The Colne Valley


The Colne Valley lies in the heart of the Pennines, in West Yorkshire and gravitates toward the town of Huddersfield. There are many reservoirs and past quarries which have ensured numerous tracks and footpaths widely used by walkers, horse riders and cyclists. Some of the finest walks in the area can be found around the reservoirs. The quarries provided Huddersfield Rough Rock, an excellent building material, which can be seen in many local buildings. The River Colne runs through the valley.

The central industry of the Colne Valley was, until recent times, the production of fine woollen cloth. In the early days, cloth came from the weavers’ cottages, many of which can be seen today. The Colne Valley Museum in Golcar is a fine example

The Colne Valley played a significant role in the development of the Industrial Revolution. Most of the population had been weavers for generations, so when water-powered textile mills were built on the many streams and small rivers in the area, as well as alongside the River Colne, the area was well set to become a major producer of textiles.

The Huddersfield Narrow Canal, key to the area’s wool industry, stretches for eight miles from the centre of Huddersfield to Tunnel End where it enters Standedge Tunnel. Standedge is Britain’s longest canal tunnel at 3.25 miles and was built more than 200 years ago. Barges were ‘legged’ through as their horses were walked across the Pennines to meet them at the other end. Parallel tunnels run through for the railway line which also goes to Manchester and Liverpool in one direction and Leeds and Hull in the other and was vital to the business of exporting cloth all over the world.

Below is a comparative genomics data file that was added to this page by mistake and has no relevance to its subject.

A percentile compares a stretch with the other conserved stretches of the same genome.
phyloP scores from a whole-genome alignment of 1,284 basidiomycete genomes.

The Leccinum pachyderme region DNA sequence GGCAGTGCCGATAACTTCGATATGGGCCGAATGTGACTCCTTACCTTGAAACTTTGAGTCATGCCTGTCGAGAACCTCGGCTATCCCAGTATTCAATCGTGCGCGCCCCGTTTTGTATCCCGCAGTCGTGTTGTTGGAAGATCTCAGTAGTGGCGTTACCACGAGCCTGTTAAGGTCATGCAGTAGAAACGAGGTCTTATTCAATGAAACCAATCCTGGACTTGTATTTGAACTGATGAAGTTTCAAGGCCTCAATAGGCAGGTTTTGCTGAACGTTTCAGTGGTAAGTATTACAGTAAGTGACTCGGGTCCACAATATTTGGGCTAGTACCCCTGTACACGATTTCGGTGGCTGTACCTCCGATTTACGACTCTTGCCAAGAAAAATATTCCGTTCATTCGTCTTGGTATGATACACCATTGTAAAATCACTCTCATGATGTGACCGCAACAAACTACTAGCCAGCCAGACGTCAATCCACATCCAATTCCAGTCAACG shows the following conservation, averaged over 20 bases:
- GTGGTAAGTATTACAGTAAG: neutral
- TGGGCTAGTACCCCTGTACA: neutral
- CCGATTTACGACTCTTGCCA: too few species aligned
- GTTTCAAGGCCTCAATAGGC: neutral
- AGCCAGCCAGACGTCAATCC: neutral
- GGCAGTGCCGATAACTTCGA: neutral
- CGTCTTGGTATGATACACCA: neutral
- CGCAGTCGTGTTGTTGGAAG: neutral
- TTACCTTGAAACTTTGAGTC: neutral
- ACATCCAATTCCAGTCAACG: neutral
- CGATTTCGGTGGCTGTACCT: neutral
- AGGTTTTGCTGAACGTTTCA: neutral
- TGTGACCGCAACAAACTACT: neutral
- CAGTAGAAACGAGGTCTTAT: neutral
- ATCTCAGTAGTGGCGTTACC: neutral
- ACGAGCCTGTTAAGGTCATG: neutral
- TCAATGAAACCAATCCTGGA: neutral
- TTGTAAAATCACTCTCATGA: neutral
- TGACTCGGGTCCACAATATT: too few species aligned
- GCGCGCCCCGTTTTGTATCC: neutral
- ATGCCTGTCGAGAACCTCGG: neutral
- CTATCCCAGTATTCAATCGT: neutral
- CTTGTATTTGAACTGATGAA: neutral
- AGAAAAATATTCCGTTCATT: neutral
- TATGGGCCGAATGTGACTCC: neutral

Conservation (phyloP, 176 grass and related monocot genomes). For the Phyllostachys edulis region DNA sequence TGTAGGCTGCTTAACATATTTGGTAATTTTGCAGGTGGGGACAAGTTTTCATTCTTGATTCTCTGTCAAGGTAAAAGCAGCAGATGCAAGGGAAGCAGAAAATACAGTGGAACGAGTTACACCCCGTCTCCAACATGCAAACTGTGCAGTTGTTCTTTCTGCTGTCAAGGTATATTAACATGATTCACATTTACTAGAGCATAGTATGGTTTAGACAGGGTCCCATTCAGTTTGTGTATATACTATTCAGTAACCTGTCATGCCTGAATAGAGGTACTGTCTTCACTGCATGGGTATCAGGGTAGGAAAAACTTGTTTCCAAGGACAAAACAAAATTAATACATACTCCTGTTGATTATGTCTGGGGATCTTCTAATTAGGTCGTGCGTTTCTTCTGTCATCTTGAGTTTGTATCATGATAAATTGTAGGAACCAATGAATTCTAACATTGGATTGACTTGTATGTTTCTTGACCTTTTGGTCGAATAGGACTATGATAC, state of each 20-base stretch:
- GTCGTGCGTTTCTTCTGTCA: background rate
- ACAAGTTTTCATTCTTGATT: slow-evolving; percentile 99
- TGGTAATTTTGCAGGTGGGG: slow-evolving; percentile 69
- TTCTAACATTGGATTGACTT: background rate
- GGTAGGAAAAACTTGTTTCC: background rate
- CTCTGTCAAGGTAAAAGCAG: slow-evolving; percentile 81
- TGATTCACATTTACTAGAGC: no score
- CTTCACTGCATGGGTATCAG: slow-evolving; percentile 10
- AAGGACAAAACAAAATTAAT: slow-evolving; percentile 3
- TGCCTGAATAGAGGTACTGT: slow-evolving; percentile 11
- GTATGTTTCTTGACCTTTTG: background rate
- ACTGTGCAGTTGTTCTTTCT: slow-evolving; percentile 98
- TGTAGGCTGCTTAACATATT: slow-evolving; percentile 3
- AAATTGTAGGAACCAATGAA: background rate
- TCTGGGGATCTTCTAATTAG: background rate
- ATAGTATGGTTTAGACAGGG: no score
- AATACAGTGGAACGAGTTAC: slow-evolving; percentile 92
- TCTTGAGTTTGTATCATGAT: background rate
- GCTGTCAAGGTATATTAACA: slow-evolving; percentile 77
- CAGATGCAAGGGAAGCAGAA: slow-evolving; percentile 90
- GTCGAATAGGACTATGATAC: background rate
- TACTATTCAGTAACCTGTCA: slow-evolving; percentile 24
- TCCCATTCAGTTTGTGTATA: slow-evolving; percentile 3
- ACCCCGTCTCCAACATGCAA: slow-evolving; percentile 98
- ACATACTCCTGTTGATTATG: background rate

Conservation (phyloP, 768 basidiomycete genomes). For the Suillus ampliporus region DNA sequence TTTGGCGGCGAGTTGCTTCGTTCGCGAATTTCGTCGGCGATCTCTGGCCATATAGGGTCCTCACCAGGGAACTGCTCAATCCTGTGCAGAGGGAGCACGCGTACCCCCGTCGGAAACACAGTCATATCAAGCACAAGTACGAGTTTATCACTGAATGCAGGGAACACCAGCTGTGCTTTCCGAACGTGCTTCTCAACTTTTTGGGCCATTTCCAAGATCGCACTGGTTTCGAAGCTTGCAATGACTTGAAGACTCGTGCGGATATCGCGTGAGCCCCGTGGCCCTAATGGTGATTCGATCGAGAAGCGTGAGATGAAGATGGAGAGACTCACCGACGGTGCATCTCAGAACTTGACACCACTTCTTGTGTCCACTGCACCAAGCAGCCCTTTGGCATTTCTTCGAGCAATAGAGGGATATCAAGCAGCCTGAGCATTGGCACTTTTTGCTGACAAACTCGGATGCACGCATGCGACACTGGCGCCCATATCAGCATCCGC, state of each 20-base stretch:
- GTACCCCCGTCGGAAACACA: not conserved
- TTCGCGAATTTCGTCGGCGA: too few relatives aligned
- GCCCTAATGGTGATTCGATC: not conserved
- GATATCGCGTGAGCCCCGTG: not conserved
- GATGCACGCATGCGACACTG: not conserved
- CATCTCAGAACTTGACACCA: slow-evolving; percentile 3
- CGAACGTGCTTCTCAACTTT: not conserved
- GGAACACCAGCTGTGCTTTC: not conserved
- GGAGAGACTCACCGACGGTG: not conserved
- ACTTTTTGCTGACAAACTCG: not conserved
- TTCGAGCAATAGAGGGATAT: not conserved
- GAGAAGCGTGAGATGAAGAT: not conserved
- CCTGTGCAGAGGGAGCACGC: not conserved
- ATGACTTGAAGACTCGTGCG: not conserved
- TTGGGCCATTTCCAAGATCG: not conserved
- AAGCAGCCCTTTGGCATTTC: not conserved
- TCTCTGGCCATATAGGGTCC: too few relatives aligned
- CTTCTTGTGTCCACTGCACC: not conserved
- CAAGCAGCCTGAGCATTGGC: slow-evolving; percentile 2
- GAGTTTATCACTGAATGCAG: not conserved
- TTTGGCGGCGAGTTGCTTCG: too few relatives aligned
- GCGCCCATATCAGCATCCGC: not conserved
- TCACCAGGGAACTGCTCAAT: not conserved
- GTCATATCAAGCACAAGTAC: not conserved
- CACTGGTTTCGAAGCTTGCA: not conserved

By the end of the Second World War, the importance of the Colne Valley as a centre of textile production had begun to decrease. The area is now primarily residential, its excellent transport links making it ideal for commuters. Tourism is being promoted: the Huddersfield Narrow Canal was reopened in 2001 and boat trips into Standedge Canal Tunnel are available; the National Trust advertises walks on Marsden Moor Estate; and television programmes such as Last of the Summer Wine and Where the Heart Is have been filmed there.

We are proud of the Colne Valley and its rugged beauty and it forms a key element in our school’s history and geography curriculum in every year group so that our pupils know their heritage.